Chopps American Bar and Grill is a steakhouse restaurant serving three meals a day at the Burlington Marriott. The consulting chef was Daniel Bruce, better known as the chef at Meritage and a driving force behind the Boston Wine Expo. The atmosphere at Chopps is quite versatile, with quiet dining rooms, private alcoves, a more boisterous atmosphere near the front, hightop tables and plush couches in the wide open great room and ringside seating overlooking the kitchen.
The Bacon Cheeseburger
Available on the lunch menu and tried on a Saturday lunch only, this what I call the Chopps entry level burger. Rather than review this using my usual categories, I'll cut right to the chase: this was a very good burger, but not the burger you want here if you're serious about burgers and even more serious about the beef. My only try was ordered medium and arrived exactly so, and even at medium the juice flow was impressive.
The beef is full bodied. All of the ratios are good. Bread and butter pickle chips are a nice upgrade over dill. Bacon is solid but not distinctive.
The Dry Aged Burger
This is the one to get. Read on.
A light and collapsible breed of brioche does a nice job of gripping the patty and offering starchy counterbalance in the most restrained way possible. It's buttered, but even that is handled with finesse, so as to merely nudge the flavor along without hijacking it. Good choices.
The signature dry aged burger deploys a blend of brisket and shortrib from River Rock Farm (Brimfield MA), presumably with no chuck in the mix to dilute the flavor. It's cooked over an open flame under the watchful eye of chef David Verdo at the pass.
Some burgers that claim aging in the beef force you to fool yourself into believing you can actually taste it, but that's not the case here. One bite in and the rush of aged beefiness will be fully upon you. Some liken it to sharp cheese; others taste some sourness. Some like the funkiness, steakiness or minerality; others just think of it as hyper-intense beef. I get all of the above and more from the Chopps aged patty, but the flavors don't stop there. Black peppercorns surface every few bites or so. Salt is more of a key player—as key as can be without overdoing it. Similarly, there's no mistaking that this burger was cooked over an open flame: that char surfaces in every bite but never overshadows the nuances of the beef. While I generally prefer a griddled burger over a grilled one, there was no drawback here whatsoever. The surface has just as much crusting and sheen as with a griddled version. These guys know what they're doing.
On the Saturday lunch visit the first stab at this burger arrived noticeably past medium when ordered medium rare, so we sent it back. The replacement was a glorious medium rare, bursting with pink juices that soaked the bottom half of the bun that held it.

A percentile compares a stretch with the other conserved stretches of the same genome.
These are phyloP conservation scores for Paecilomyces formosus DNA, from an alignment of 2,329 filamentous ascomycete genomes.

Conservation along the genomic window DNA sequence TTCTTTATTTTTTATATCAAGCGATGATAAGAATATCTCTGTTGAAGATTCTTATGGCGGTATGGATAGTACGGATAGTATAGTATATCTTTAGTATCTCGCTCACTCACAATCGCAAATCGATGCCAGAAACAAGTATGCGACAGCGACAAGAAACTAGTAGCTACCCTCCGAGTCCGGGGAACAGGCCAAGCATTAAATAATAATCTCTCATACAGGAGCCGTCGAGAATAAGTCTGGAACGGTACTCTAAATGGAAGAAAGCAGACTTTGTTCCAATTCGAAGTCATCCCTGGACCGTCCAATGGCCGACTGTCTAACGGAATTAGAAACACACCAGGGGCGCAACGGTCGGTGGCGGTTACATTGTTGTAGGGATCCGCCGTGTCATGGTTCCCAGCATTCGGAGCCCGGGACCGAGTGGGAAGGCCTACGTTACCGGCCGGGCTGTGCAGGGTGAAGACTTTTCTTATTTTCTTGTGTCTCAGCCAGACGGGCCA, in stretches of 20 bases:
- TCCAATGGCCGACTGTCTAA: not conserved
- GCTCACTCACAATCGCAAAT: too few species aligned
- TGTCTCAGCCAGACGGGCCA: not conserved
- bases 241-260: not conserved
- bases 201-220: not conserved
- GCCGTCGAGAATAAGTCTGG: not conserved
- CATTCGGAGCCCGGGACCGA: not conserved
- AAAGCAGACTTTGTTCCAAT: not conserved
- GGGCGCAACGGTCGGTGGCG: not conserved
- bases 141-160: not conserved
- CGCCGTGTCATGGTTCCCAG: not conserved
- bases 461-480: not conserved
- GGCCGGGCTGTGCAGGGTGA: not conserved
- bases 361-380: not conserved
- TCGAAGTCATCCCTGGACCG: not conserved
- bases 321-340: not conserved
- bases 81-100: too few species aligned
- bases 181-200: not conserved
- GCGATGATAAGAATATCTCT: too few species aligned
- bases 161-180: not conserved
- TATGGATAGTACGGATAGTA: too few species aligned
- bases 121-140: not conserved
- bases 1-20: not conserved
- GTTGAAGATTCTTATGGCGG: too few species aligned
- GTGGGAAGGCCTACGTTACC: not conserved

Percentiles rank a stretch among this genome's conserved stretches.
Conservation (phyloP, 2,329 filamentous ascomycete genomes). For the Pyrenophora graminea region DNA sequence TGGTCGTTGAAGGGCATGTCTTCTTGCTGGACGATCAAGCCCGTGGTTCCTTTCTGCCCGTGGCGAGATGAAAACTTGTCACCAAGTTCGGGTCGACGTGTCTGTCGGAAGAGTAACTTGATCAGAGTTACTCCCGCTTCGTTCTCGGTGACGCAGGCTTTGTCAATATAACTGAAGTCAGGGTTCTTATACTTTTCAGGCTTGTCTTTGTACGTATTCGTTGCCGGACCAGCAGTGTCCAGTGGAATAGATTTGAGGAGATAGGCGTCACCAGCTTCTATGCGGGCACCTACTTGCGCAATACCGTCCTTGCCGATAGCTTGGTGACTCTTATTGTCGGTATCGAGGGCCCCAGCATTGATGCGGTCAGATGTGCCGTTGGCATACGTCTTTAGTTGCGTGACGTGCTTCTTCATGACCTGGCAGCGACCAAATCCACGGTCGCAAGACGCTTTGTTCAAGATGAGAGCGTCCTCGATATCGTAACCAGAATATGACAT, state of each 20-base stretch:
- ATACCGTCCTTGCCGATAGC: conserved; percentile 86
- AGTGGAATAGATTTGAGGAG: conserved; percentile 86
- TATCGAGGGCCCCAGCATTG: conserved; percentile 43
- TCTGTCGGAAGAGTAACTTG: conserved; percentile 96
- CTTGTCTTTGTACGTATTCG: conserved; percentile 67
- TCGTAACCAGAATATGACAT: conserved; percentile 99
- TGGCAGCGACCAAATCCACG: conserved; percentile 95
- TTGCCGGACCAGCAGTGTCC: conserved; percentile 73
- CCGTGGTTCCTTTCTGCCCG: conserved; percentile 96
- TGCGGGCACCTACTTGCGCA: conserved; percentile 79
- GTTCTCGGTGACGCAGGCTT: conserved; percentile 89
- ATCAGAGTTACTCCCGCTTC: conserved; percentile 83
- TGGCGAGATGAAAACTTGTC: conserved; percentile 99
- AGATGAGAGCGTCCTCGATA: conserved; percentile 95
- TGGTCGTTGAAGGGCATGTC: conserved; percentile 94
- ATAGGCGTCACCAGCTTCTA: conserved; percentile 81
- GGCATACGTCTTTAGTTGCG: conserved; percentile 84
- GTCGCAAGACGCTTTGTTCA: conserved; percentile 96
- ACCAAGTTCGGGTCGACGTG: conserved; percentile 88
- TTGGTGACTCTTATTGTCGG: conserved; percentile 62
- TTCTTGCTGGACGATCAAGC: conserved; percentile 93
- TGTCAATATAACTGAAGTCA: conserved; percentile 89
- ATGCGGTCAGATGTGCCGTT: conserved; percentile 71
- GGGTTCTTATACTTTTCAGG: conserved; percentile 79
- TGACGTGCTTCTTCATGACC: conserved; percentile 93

Two more burgers on the next visit also nailed the requested doneness. This time a burger cohort and I did a little experimenting, ordering the aged burger exactly as it comes at medium, and a stripped-down one (with only the cheese and aioli) at medium rare. The juice flow was what you would expect, and then a little more. And as I had hoped, the simpler version at medium rare did a better job showcasing both the inherent qualities of the beef and the cooking prowess.
With aioli there's always a risk that it's going to be one big creamy mess, but that never comes close to happening here. The application is understated but still manages to supply just a like tingle of heat. The cheddar is also understated while thoroughly melted. Instead of being a foil for the beef, it becomes one with it. The lettuce and tomato in the full-fledged version stand a little taller and get a little in the way; I'm less of a fan. Onion strings—or any fried food or starch for that matter—aren't my thing as a burger topping, but what are you going to do? Oh, ask for this burger without them, that's what. But I have no problem with and still enjoy the all-inclusive version as originally designed.
The Fries (and Such)
Fries: The presentation is totes dorbs with the mini fry basket. But alas, the fries are frozen and boring even though cooked fine enough.
Potato tots: A big (and free) upgrade from the fries, these fried balls are house made, not frozen. Outside, they supply the requisite golden brown color and crunch; inside, they avoid the mashed typecasting and go for more of a hash browns feel with long and tender shreds.
The Bottom Line
The Chopps dry aged burger has quickly become one of my favorite in greater Boston and the only suburban representative in my Boston burger pantheon. That may get an eyeroll from some, but I'll take the no-hassle free parking—and this burger—anytime.
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